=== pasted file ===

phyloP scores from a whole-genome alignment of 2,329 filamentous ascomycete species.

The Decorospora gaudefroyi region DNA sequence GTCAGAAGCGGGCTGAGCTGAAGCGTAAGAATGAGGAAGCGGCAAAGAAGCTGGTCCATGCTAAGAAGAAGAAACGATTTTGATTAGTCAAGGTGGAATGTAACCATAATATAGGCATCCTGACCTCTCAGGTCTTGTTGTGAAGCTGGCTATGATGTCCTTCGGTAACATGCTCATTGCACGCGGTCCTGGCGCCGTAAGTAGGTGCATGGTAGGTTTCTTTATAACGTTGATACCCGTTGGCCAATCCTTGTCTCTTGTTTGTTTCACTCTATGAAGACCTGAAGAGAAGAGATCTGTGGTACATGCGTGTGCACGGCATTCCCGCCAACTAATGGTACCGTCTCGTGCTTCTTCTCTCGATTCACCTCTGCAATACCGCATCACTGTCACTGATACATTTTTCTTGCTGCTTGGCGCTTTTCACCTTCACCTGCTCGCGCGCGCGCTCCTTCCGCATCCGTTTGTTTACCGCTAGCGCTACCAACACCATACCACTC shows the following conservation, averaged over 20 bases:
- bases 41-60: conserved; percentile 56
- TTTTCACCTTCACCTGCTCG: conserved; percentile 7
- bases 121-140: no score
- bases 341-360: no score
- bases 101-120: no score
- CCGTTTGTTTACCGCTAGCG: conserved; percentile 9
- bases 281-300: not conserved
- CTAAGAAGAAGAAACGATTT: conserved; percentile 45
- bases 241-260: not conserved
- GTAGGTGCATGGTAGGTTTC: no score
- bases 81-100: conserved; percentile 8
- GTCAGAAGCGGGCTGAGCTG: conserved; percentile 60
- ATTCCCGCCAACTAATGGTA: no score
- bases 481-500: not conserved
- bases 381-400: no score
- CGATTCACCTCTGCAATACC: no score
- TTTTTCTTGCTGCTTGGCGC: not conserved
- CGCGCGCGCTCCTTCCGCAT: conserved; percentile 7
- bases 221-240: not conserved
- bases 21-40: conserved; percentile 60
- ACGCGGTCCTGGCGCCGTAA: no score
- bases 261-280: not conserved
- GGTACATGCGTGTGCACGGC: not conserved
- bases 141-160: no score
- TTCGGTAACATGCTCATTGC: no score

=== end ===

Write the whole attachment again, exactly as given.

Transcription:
phyloP scores from a whole-genome alignment of 2,329 filamentous ascomycete species.

The Decorospora gaudefroyi region DNA sequence GTCAGAAGCGGGCTGAGCTGAAGCGTAAGAATGAGGAAGCGGCAAAGAAGCTGGTCCATGCTAAGAAGAAGAAACGATTTTGATTAGTCAAGGTGGAATGTAACCATAATATAGGCATCCTGACCTCTCAGGTCTTGTTGTGAAGCTGGCTATGATGTCCTTCGGTAACATGCTCATTGCACGCGGTCCTGGCGCCGTAAGTAGGTGCATGGTAGGTTTCTTTATAACGTTGATACCCGTTGGCCAATCCTTGTCTCTTGTTTGTTTCACTCTATGAAGACCTGAAGAGAAGAGATCTGTGGTACATGCGTGTGCACGGCATTCCCGCCAACTAATGGTACCGTCTCGTGCTTCTTCTCTCGATTCACCTCTGCAATACCGCATCACTGTCACTGATACATTTTTCTTGCTGCTTGGCGCTTTTCACCTTCACCTGCTCGCGCGCGCGCTCCTTCCGCATCCGTTTGTTTACCGCTAGCGCTACCAACACCATACCACTC shows the following conservation, averaged over 20 bases:
- bases 41-60: conserved; percentile 56
- TTTTCACCTTCACCTGCTCG: conserved; percentile 7
- bases 121-140: no score
- bases 341-360: no score
- bases 101-120: no score
- CCGTTTGTTTACCGCTAGCG: conserved; percentile 9
- bases 281-300: not conserved
- CTAAGAAGAAGAAACGATTT: conserved; percentile 45
- bases 241-260: not conserved
- GTAGGTGCATGGTAGGTTTC: no score
- bases 81-100: conserved; percentile 8
- GTCAGAAGCGGGCTGAGCTG: conserved; percentile 60
- ATTCCCGCCAACTAATGGTA: no score
- bases 481-500: not conserved
- bases 381-400: no score
- CGATTCACCTCTGCAATACC: no score
- TTTTTCTTGCTGCTTGGCGC: not conserved
- CGCGCGCGCTCCTTCCGCAT: conserved; percentile 7
- bases 221-240: not conserved
- bases 21-40: conserved; percentile 60
- ACGCGGTCCTGGCGCCGTAA: no score
- bases 261-280: not conserved
- GGTACATGCGTGTGCACGGC: not conserved
- bases 141-160: no score
- TTCGGTAACATGCTCATTGC: no score